April 11, 2007
When we left Tucson, it was 92; when we got to Atlanta, it was 42.
I arrived to quite a pile of material, including a new Supreme Court case and some other quite interesting stuff, that I'll post in the next day or two.
I've been hard at work on a book about civil procedure, and it's been quite interesting to read that material with statutory interpretation principles in mind. For example, often the older cases will have given a statute a narrow interpretation (e.g., 1292(a)(1), which gives interlocutory appeals for "injunctions") because of some non-textual Congressional "purpose," and yet those intepretations persist, not because the court has applied textualism to the statute and interpreted it anew, but because it simply continues to follow its own prior interpretation without applying a new one. I suppose acquiesence may make sense, but the whole experience has been a refreshing look at both civ pro and statutory interpretation. More on the two much later. (That book won't deal with these issue at all, though -- just a regular hornbook on civ pro!)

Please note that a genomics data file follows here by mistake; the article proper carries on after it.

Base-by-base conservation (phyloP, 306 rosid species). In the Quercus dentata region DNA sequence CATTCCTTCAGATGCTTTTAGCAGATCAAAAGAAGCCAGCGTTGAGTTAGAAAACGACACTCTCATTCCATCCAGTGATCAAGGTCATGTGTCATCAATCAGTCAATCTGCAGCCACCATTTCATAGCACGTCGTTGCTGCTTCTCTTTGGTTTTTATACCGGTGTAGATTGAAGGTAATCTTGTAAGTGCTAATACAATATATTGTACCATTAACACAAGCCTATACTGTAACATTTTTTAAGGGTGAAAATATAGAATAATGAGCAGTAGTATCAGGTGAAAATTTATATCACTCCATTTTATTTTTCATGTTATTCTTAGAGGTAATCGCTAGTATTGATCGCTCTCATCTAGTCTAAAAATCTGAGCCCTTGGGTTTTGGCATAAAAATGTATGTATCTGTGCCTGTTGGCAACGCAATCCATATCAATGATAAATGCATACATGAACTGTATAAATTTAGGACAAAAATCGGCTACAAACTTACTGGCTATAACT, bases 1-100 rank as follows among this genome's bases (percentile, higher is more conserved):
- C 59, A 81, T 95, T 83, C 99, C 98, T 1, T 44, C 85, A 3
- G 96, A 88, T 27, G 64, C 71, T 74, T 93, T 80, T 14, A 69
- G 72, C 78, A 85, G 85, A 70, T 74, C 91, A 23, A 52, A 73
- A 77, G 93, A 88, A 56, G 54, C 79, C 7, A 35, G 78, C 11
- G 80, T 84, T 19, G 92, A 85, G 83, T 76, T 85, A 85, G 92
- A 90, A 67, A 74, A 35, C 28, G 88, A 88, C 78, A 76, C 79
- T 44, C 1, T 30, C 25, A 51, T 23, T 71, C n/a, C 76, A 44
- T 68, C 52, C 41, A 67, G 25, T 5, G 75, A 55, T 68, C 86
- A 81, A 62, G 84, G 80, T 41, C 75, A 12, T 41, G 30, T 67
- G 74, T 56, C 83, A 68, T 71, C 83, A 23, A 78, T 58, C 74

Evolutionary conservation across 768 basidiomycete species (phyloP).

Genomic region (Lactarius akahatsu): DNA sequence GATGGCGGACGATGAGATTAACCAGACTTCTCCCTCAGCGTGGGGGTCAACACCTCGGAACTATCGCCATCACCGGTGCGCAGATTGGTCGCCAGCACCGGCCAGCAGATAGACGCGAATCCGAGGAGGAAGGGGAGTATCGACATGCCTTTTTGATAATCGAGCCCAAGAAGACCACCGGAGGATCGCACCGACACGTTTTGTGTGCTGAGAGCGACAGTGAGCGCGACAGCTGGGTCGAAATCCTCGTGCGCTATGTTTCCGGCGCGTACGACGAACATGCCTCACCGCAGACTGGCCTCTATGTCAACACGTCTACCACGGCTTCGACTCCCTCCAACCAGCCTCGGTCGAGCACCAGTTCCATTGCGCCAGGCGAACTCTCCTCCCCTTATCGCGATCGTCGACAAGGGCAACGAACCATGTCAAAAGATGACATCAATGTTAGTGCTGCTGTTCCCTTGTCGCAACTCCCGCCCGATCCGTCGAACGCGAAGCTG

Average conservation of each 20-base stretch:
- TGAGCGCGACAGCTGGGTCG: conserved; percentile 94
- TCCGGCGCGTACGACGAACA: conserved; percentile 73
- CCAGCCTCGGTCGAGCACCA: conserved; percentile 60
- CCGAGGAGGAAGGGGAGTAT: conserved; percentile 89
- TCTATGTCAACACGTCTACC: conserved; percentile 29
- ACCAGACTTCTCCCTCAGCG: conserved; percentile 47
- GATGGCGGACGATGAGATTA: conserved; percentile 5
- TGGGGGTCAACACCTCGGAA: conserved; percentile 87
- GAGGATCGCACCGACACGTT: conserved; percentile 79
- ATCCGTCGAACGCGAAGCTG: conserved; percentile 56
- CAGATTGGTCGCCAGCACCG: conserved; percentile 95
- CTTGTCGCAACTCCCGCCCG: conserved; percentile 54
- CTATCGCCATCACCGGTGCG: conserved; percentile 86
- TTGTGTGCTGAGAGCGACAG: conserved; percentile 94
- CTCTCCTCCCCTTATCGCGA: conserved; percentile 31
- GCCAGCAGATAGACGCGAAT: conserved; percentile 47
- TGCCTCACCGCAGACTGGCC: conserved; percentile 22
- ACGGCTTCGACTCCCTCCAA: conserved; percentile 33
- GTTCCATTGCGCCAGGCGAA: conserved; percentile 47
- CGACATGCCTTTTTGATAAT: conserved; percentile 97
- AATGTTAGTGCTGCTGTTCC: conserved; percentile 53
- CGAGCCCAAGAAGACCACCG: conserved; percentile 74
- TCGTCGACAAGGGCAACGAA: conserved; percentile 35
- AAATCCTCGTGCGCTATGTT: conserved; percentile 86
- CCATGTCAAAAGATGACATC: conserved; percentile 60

More to come.